The x bow and its whereabouts.

DELFTship forum Hull modeling The x bow and its whereabouts.

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    • #36520
      giorgio zuppin
      Participant

      Hello everybody, i’m just a weekend sailor and by the way interested in hull design and about the dayly facts of merchant marine.
      I was surfing out and on – http://gcaptain.com/ – have found a report about -Seven Viking, a Next-Generation, Harsh Environment IMR Vessel – a IMR vessel to operate with Statoil in North Sea.
      It’s a nice and interesting design, but what has pulled a light in my mind was the peculiar X bow arrangement: suddenly the courtains of ages broke and a vivid picture of a aegean vessel of 200 BC. appeared to me!
      Nothing changed under the sun? Maybe.
      I know what you can say: war galleys must support a ram, so…
      But, 300 years later romans depictions of several types of vessels, large freighters to fishing boats are still carryng the same bow – musive art in a Villa in Tunisia – it is a Fact.
      Well I think we must now reconsider, on a ship’s design basis, the hullforms or part of it, in a wiew of utility: what’s the best shape for the task assigned.
      And with this bombshell (???!!!) I’ll salute and hope to have some answer.
      Jurgen.

    • #36536
      ovejan
      Participant

      it seems to me it’s just the paintjob that makes it resembles those ships.

      Have a nice weekend B)

    • #36553
      iosif gross
      Participant

      Jurgen.
      Regarding new boat design and building, I see the process with my eyes:
      An old boat, replacing all the rotten ribs with new, replacing all the planks with new and you have the new boat, exactly same as the old. I suppose the process is going on from 200BC.
      The new evolution in boat design belongs to the Vikings. They don’t have ram bow and built to survive harsh sees.
      Iosif

    • #36567
      giorgio zuppin
      Participant

      Well, Iosif, it’s a point of wiew: I’ll agree but not on what you state on the Norsemen.
      It was indeed a small revolution in design, but it came out as a linear developement
      of the Kogge design adapted for small, fast boats in a coastal environment with no proper moorings and then stressed out for ocean going raids.
      That’s my point of wiew.
      Anyway what I really ment in the original post – I admit it was a bit murky and not properly
      explained – was that in maritime design, like any other human activity, we can recognize,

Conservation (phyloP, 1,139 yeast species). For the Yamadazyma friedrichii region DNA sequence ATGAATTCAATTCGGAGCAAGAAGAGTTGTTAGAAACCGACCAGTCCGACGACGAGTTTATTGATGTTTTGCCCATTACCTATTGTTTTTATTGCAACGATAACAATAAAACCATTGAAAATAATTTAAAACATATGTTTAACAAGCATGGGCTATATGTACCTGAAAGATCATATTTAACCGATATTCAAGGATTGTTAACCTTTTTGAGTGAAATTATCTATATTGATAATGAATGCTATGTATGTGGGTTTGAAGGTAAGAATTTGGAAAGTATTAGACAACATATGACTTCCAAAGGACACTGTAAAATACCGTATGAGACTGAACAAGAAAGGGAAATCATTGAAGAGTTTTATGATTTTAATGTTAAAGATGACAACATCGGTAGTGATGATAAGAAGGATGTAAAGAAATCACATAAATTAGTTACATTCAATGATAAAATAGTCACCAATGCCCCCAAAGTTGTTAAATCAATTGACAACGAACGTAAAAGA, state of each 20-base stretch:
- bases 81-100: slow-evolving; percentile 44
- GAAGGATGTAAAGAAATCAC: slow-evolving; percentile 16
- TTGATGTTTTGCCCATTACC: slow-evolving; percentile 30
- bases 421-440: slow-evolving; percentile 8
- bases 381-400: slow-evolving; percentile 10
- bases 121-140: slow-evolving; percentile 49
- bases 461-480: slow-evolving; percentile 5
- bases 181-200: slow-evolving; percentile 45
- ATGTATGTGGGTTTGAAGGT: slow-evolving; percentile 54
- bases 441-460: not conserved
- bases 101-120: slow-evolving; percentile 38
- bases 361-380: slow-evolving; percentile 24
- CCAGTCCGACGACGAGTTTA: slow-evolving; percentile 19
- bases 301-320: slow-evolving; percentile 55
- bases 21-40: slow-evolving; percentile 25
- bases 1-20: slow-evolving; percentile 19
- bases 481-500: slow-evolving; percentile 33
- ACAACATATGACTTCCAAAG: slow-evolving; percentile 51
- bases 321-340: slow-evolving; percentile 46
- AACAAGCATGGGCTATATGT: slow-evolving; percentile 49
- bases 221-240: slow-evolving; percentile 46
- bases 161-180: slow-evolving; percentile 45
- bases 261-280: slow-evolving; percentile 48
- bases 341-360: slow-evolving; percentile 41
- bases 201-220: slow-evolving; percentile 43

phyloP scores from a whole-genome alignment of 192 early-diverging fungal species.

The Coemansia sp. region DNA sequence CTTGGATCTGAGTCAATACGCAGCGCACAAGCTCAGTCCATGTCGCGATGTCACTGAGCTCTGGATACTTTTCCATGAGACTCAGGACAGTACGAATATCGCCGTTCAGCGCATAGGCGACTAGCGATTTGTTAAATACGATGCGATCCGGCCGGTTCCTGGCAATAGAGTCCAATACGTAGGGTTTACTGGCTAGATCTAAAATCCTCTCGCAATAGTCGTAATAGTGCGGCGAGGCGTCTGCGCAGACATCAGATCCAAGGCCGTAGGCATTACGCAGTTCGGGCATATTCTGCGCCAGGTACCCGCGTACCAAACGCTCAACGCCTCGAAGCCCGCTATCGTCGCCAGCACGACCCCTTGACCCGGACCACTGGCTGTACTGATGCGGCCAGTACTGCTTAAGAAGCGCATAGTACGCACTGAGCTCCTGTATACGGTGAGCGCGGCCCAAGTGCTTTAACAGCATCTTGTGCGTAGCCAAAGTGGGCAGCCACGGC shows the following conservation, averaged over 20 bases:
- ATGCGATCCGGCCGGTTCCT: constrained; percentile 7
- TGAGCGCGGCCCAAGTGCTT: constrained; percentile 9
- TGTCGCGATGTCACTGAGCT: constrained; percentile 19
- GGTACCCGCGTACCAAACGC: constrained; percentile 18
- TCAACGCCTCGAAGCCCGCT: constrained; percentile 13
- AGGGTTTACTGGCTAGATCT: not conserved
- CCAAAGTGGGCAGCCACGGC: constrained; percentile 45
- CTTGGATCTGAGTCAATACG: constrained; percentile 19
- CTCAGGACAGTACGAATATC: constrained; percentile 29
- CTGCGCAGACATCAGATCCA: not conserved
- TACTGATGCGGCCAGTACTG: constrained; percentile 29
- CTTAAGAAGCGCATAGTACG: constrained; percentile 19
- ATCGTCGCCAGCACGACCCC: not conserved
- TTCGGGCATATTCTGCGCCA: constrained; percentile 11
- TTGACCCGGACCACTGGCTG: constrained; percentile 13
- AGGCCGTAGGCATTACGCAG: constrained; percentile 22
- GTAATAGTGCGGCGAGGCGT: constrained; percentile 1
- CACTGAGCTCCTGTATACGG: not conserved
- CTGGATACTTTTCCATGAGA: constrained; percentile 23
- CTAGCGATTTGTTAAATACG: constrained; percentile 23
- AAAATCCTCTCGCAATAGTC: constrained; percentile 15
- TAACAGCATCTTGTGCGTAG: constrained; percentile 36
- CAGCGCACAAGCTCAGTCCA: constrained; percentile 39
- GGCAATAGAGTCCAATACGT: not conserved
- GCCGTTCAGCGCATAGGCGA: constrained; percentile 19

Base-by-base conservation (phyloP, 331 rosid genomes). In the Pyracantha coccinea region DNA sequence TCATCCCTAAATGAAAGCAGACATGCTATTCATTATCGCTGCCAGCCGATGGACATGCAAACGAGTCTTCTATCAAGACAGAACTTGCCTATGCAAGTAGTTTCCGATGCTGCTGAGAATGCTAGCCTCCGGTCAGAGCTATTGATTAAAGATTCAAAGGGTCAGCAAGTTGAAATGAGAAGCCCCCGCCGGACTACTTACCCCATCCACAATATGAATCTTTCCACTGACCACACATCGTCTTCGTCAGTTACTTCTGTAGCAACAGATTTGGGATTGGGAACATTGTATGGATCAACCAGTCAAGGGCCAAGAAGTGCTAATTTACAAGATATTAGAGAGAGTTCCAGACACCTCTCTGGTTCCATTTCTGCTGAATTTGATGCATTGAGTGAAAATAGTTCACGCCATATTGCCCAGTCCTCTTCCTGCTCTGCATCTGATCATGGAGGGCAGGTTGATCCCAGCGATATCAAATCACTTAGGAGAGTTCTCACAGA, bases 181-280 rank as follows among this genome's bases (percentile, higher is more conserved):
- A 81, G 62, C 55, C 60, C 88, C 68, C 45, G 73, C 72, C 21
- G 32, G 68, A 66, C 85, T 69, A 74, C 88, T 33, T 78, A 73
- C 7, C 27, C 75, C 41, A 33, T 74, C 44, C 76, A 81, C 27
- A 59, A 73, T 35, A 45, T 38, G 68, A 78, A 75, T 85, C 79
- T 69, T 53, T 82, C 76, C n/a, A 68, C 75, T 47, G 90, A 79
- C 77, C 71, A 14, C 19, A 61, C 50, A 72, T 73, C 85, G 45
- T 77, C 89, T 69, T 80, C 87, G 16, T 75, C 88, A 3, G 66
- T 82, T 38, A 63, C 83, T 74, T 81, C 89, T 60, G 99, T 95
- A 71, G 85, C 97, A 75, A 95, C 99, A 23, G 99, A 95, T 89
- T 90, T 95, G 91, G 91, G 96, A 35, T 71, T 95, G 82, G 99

I think, some distinct periods of alternate conformism and then rapid evolution, as
      cultural, political and globally social conditions changes.
      The point about the X bow is that we assist now at a flourish on new or newly adapted – that’s my reference to the ancient world – designs, that are faesible due to our actual technological advance, look back at the last century of marine construction: in some ways it’s a bang.
      Thank you and goodbye.
      Jurgen 54.

    • #36583
      iosif gross
      Participant

      I have to admit that I was not aware of the Kogge boat design so I made a google search.
      What I find out is that the Kogge design (starts at 950AD) used by the Baltic HANSE tread association from around 1200AD was later than the Viking boats (starts at around 600AD), much bigger and much less seaworthy.
      The Vikings were the first using a deep keel filled with stones for stability. 848AD they reach Island, two years later Greenland and two years Canada (researchers suggest).
      All the mono-hull yachts are based on the Viking design.

      Have a nice day 🙂
      Iosif

    • #36588
      giorgio zuppin
      Participant

      Touchè. My fault and apologize: I’ve used improperly the word ‘Kogge’ – when you think and write in a language that’s not yours AND you’re not an expert, it happens – Anyway I’ve done a small housework:

      It seems to me that the use of a solid keel and the research for a strong ocean-going style hull, are very old issues: back to the Bronze Age or so.
      Construction methods, technology, size and fashionable hullshape, has varied due to economic demands and the whealtiness of the society.
      Further, maybe we miss the link, but it must be through late empire and Viking design.
      And for Viking design I intend the Knarre, not the Long boat that is a wonderful design, but was not the purpose-built ship for the ocean.
      Hope that all this will redeeme my faults.
      With regards.
      Jurgen.

    • #36590
      iosif gross
      Participant

      Hi Jurgen

      Thanks for the PDF file. Worth see it.

      Iosif

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